2 The law of Pennsylvania, 1885, p. 134. Such laws also exist in Massachusetts, Kentucky, Maine, Virginia, Ohio, New Hampshire, Missouri, Georgia, and several other states.

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CHAPTER VIII THE RISK ASSUMED UNDER THE STANDARD POLICY

SEVERAL sections of the standard fire policy prescribe the general nature of the risk which a fire-insurance company assumes. In the very first section of the policy it is stipulated that

“The . . . . . . . . . . . . . . . . Insurance Company, in consideration of the stipulations herein named and of $...... premium, does insure - - - - - - - - - - - - - - - - - - - - for the term of . . . . . . . . . . . against all direct loss or damage by fire, except as hereinafter provided, to an amount not exceeding'$......... , to the following described property while located and contained as described herein, and not elsewhere, to wit:”

(Here follows a blank space for the written description of the property.)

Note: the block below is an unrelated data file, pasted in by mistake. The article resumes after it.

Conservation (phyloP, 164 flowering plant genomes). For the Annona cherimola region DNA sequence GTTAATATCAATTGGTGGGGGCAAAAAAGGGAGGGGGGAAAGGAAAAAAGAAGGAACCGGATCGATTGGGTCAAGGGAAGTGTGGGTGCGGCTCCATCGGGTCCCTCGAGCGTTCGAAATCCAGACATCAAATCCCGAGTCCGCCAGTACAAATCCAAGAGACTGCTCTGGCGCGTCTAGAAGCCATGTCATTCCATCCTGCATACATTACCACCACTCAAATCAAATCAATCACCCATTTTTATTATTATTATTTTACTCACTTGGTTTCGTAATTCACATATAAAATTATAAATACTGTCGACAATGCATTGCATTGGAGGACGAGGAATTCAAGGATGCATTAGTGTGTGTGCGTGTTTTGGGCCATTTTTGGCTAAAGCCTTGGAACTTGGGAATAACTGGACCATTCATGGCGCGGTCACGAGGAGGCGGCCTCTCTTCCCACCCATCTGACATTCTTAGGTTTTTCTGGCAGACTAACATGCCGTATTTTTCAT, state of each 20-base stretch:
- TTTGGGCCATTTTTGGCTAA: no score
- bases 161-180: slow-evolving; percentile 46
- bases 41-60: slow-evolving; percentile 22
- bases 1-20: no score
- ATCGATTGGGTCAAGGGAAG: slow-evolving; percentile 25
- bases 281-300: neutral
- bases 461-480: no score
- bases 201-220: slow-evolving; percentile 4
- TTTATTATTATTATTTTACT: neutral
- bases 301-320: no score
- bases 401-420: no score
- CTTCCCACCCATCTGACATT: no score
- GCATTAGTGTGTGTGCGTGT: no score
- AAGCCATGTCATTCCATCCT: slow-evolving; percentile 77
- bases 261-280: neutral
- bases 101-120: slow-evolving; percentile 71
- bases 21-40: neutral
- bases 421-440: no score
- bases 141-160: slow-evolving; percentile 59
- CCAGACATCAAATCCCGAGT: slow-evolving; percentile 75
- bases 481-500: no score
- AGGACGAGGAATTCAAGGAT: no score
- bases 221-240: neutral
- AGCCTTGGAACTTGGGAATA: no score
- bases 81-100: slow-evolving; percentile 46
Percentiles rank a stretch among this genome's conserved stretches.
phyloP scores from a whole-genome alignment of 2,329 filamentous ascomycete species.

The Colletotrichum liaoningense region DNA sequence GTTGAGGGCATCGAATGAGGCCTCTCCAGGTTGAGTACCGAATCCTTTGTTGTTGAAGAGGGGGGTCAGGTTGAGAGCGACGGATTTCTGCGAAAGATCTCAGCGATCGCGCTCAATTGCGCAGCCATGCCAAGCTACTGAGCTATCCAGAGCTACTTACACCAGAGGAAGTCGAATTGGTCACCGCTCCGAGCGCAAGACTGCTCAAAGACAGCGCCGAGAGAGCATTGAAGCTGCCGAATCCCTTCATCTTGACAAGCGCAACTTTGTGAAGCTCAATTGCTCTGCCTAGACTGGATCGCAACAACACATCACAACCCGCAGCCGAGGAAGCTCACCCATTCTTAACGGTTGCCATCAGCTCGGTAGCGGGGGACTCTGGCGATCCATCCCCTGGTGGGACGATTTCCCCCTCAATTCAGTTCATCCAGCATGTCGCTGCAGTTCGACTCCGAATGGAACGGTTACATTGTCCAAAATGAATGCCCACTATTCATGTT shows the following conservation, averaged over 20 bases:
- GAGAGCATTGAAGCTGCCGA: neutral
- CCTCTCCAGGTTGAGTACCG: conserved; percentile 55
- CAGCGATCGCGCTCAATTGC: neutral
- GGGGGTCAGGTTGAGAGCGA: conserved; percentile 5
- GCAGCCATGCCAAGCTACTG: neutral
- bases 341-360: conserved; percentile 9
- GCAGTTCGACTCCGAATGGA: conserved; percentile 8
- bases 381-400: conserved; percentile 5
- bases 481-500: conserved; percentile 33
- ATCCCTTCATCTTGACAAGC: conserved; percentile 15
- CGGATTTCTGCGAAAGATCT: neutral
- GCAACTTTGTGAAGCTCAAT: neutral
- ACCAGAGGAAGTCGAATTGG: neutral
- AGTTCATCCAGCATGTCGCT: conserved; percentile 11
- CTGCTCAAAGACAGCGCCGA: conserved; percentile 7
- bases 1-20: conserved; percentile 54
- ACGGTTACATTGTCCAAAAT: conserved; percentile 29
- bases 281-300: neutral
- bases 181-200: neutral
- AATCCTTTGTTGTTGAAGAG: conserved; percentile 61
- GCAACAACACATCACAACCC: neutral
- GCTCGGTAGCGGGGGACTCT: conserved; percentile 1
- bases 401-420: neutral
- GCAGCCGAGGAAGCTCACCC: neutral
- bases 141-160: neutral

In other words, the “consideration” for which an insurance company promises to give indemnity includes not merely the money premium, but also the insured’s promise to comply with all the stipulations of the policy; and in view of this consideration the company agrees to insure any interest which is legally insurable against all direct loss or damage by fire. The policy expressly provides that the property is only insured while located and contained as described in the policy, and not elsewhere, although, as we have seen in the chapter on the “Description of the Property,’’ this part of the policy must be interpreted with reference to the nature of the business or property which is to be insured. Lines 60 to 66 of the policy also carefully define the liability of the company in case the property is removed, in the following words: “If property covered by this policy is so endangered by fire as to require removal to a place of safety, and is so removed, that part of this policy in excess of its proportion of any loss and of the value of property remaining in the original location shall, for the ensuing five days only, cover the property so removed in the new location; if removed to more than one location, such excess of this policy shall cover therein for such five days in the proportion that the value in any one such new location bears to the value in all such new locations; but this company shall not, in any case of removal, whether to one or more locations, be liable beyond the proportion that the amount hereby insured shall bear to the total insurance on the whole property at the time of fire, whether the same cover in new location or not.” The Doctrine of Provimate Cause.—An explanation of the meaning of the restrictive word “direct” in the foregoing provision involves a discussion of the doctrine of proximate cause. It frequently occurs that the property damaged or destroyed is situated far distant from the place where the fire originated, but is reached by the fire spreading from one property to another. In such cases disputes will frequently arise as to who shall be liable for the loss, especially where the factor of negligence is involved. A case in point is that of Atkinson vs. Goodrich Transportation Co. (60 Wisc., 141). Here the transportation company was charged with having negligently set fire to property situated a long distance from the origin of the fire, the flames having spread from building to building, until finally carried by the wind for more than a quarter of a mile to the insured premises. The court, in its opinion, gave the following rule: “The true rule is that what is the proximate cause of the injury is ordinarily a question for the jury. It is not a question of science or legal knowledge. It is to be determined as a fact, in view of all the circumstances of fact attending it. The primary cause may be the proximate cause of the disaster, though it